Google complication in literature and you will get a ton of results about just that: conversations about manipulating that part of the plot that falls between exposition and resolution. However, in Michael Griffith's fiction workshop this summer, we're discussing complication in a broader sense. Griffith's advice is simple. Know where you're spending you're complication. It is perhaps too much to ask of a reader to manage a complicated writing style, complicated plot, complicated setting, and a complicated cast of characters.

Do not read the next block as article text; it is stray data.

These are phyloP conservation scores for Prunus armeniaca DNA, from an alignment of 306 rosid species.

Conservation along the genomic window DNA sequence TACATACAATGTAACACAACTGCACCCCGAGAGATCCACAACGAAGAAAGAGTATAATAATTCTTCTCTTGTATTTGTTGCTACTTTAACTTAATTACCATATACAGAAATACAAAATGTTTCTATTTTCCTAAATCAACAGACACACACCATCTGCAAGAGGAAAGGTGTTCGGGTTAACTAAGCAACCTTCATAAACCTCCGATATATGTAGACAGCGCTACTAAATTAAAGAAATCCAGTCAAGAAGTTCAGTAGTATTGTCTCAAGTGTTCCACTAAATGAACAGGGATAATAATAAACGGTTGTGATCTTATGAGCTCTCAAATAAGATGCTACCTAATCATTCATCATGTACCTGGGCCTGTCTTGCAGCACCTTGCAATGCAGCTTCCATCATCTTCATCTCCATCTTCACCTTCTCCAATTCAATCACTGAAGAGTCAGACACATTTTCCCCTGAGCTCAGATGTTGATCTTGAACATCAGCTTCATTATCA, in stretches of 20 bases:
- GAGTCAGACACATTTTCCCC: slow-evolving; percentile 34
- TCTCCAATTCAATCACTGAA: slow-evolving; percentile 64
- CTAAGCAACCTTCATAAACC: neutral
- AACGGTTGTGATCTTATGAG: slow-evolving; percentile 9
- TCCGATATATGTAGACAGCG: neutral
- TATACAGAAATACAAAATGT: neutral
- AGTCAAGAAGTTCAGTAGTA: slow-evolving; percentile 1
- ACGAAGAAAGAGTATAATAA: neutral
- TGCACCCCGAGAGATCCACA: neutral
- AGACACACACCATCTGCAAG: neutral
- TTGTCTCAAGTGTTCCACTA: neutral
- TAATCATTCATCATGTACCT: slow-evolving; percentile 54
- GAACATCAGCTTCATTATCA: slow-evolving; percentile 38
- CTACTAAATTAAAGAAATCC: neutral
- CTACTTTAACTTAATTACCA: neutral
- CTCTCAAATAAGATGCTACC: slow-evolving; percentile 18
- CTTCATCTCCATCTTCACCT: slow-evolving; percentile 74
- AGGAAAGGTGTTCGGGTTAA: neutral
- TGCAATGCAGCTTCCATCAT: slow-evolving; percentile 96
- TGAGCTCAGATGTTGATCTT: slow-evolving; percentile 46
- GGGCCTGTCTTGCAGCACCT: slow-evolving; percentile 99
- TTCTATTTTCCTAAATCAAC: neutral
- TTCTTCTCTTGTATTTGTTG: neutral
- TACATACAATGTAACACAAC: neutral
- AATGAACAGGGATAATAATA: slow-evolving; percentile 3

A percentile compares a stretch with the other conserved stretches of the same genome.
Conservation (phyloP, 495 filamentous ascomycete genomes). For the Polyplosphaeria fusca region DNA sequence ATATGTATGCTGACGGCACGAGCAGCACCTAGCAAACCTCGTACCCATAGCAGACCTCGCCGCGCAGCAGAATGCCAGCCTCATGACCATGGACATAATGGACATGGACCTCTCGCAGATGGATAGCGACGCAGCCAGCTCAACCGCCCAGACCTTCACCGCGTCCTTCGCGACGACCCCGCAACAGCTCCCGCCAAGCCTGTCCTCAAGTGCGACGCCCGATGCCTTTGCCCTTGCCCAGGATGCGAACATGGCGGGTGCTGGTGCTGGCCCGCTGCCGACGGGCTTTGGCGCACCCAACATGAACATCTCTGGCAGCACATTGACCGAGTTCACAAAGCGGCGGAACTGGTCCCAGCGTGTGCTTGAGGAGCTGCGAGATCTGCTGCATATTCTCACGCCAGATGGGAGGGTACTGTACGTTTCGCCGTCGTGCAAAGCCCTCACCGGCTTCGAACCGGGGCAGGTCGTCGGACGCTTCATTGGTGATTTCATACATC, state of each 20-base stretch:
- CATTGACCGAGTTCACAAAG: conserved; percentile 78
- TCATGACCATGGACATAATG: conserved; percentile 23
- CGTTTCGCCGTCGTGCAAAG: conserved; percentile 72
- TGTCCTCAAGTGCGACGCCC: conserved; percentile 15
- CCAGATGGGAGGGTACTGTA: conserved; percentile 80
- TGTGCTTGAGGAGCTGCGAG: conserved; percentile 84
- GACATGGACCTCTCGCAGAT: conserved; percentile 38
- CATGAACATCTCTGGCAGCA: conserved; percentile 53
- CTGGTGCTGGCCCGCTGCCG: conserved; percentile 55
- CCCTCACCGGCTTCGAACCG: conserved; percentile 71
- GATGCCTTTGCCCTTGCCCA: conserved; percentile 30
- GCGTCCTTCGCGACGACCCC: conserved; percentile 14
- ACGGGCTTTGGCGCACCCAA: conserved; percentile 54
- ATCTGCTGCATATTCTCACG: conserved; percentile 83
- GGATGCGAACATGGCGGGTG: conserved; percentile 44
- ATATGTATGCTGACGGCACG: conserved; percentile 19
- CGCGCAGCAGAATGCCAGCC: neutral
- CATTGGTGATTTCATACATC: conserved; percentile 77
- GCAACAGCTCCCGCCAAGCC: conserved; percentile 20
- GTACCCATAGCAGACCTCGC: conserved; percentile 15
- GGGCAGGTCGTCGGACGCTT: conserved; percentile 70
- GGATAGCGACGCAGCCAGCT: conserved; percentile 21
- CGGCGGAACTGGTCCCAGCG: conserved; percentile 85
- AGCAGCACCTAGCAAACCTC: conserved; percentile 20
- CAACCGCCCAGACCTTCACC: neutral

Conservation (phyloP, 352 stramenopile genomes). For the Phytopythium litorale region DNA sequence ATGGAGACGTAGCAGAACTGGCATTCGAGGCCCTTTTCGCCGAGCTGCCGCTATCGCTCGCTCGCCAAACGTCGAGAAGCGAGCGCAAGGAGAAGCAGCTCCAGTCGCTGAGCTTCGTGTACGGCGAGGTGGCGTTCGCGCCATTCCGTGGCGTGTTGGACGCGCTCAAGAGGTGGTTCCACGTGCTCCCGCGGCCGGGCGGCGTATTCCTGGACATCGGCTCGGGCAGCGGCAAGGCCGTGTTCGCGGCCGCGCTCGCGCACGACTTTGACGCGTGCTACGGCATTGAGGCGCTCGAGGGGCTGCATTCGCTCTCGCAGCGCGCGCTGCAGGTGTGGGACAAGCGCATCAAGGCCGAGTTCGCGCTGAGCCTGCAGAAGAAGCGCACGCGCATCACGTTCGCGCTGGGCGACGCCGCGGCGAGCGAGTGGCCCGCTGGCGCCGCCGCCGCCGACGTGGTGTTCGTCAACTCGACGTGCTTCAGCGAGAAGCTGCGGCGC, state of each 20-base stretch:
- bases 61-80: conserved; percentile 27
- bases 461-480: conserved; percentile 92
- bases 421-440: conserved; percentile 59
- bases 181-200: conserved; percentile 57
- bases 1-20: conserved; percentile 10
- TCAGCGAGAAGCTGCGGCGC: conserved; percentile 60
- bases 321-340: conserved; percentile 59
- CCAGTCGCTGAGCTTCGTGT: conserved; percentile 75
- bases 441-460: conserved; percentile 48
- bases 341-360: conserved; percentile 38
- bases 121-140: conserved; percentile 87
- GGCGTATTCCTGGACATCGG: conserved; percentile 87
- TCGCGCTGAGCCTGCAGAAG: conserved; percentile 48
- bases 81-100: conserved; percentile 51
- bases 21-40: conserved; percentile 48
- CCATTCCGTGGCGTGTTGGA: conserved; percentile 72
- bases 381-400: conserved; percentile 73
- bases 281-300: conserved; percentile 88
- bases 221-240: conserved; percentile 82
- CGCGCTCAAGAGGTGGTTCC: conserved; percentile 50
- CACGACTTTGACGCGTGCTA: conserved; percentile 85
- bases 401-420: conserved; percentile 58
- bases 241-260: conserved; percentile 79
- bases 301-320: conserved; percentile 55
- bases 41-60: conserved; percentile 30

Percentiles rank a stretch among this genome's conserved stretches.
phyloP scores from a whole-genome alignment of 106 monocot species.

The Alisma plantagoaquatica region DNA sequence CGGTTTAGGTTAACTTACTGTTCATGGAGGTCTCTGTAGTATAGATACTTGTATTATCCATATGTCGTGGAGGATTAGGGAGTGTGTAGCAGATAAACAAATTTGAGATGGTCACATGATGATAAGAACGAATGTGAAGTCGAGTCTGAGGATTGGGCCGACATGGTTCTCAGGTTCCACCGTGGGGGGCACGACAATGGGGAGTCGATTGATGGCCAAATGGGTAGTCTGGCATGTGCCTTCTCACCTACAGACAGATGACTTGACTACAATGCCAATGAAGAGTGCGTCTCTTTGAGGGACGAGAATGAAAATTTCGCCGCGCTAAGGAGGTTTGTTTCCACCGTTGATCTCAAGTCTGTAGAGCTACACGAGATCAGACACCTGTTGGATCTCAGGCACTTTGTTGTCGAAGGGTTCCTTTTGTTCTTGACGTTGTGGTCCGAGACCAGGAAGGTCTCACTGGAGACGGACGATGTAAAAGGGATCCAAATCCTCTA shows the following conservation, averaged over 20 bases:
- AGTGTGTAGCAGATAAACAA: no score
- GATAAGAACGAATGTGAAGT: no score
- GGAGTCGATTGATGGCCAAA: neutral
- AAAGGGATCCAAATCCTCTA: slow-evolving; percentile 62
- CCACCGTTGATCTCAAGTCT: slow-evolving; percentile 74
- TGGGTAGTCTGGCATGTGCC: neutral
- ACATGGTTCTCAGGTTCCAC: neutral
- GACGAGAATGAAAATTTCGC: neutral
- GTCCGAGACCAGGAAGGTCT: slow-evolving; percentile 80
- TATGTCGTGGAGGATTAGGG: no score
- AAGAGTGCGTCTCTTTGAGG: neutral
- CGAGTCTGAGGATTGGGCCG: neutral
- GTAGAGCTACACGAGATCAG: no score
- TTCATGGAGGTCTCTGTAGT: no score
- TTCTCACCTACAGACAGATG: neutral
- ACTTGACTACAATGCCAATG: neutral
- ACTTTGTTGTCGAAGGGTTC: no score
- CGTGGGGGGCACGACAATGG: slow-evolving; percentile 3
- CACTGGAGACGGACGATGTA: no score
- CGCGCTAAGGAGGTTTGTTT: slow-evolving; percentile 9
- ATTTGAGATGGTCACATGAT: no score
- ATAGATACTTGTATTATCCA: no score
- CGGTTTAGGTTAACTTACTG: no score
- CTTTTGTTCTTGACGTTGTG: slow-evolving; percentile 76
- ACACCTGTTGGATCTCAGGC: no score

"Orient your readers," Griffith says, "so that you can disorient them." We want to be disoriented, to be taken somewhere in a narrative we do not expect to go. However, to invest in a narrative we have to bank on some elements of a story being kept simple. Setting and simple plot seem most promising areas for complication savings. I say spend it on style.